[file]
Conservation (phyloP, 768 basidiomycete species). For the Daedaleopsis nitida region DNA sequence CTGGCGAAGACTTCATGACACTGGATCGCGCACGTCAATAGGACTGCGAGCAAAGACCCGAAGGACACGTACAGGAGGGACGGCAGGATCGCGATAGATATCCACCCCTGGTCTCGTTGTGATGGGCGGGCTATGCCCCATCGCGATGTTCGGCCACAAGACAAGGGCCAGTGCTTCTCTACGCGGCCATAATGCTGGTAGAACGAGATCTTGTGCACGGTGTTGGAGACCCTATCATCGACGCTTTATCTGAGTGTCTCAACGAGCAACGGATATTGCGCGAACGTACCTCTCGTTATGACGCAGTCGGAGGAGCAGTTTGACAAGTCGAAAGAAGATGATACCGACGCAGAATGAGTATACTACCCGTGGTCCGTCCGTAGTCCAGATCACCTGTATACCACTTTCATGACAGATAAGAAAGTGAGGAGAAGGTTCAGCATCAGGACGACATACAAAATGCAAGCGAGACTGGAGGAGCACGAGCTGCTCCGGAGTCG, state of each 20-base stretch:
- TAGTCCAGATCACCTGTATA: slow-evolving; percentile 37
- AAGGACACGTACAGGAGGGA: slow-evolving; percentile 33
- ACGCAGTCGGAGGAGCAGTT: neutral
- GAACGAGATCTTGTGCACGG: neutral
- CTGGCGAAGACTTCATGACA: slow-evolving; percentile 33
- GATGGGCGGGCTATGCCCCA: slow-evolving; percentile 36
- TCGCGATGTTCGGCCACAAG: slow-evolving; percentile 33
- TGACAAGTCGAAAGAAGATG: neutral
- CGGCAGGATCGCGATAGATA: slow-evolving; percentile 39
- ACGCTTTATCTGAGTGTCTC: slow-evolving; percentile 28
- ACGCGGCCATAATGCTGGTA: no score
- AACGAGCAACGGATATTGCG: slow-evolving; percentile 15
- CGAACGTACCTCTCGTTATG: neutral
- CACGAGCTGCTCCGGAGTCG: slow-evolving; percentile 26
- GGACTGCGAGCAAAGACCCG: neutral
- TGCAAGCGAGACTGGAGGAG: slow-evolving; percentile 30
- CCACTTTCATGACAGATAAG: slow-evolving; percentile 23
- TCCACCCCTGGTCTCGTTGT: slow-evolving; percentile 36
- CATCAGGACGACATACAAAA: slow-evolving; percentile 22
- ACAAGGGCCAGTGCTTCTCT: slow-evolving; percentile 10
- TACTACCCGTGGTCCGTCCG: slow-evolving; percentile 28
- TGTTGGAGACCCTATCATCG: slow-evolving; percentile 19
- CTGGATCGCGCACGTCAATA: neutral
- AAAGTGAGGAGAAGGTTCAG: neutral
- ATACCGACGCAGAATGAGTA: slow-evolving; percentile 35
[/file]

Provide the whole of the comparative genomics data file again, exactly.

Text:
Conservation (phyloP, 768 basidiomycete species). For the Daedaleopsis nitida region DNA sequence CTGGCGAAGACTTCATGACACTGGATCGCGCACGTCAATAGGACTGCGAGCAAAGACCCGAAGGACACGTACAGGAGGGACGGCAGGATCGCGATAGATATCCACCCCTGGTCTCGTTGTGATGGGCGGGCTATGCCCCATCGCGATGTTCGGCCACAAGACAAGGGCCAGTGCTTCTCTACGCGGCCATAATGCTGGTAGAACGAGATCTTGTGCACGGTGTTGGAGACCCTATCATCGACGCTTTATCTGAGTGTCTCAACGAGCAACGGATATTGCGCGAACGTACCTCTCGTTATGACGCAGTCGGAGGAGCAGTTTGACAAGTCGAAAGAAGATGATACCGACGCAGAATGAGTATACTACCCGTGGTCCGTCCGTAGTCCAGATCACCTGTATACCACTTTCATGACAGATAAGAAAGTGAGGAGAAGGTTCAGCATCAGGACGACATACAAAATGCAAGCGAGACTGGAGGAGCACGAGCTGCTCCGGAGTCG, state of each 20-base stretch:
- TAGTCCAGATCACCTGTATA: slow-evolving; percentile 37
- AAGGACACGTACAGGAGGGA: slow-evolving; percentile 33
- ACGCAGTCGGAGGAGCAGTT: neutral
- GAACGAGATCTTGTGCACGG: neutral
- CTGGCGAAGACTTCATGACA: slow-evolving; percentile 33
- GATGGGCGGGCTATGCCCCA: slow-evolving; percentile 36
- TCGCGATGTTCGGCCACAAG: slow-evolving; percentile 33
- TGACAAGTCGAAAGAAGATG: neutral
- CGGCAGGATCGCGATAGATA: slow-evolving; percentile 39
- ACGCTTTATCTGAGTGTCTC: slow-evolving; percentile 28
- ACGCGGCCATAATGCTGGTA: no score
- AACGAGCAACGGATATTGCG: slow-evolving; percentile 15
- CGAACGTACCTCTCGTTATG: neutral
- CACGAGCTGCTCCGGAGTCG: slow-evolving; percentile 26
- GGACTGCGAGCAAAGACCCG: neutral
- TGCAAGCGAGACTGGAGGAG: slow-evolving; percentile 30
- CCACTTTCATGACAGATAAG: slow-evolving; percentile 23
- TCCACCCCTGGTCTCGTTGT: slow-evolving; percentile 36
- CATCAGGACGACATACAAAA: slow-evolving; percentile 22
- ACAAGGGCCAGTGCTTCTCT: slow-evolving; percentile 10
- TACTACCCGTGGTCCGTCCG: slow-evolving; percentile 28
- TGTTGGAGACCCTATCATCG: slow-evolving; percentile 19
- CTGGATCGCGCACGTCAATA: neutral
- AAAGTGAGGAGAAGGTTCAG: neutral
- ATACCGACGCAGAATGAGTA: slow-evolving; percentile 35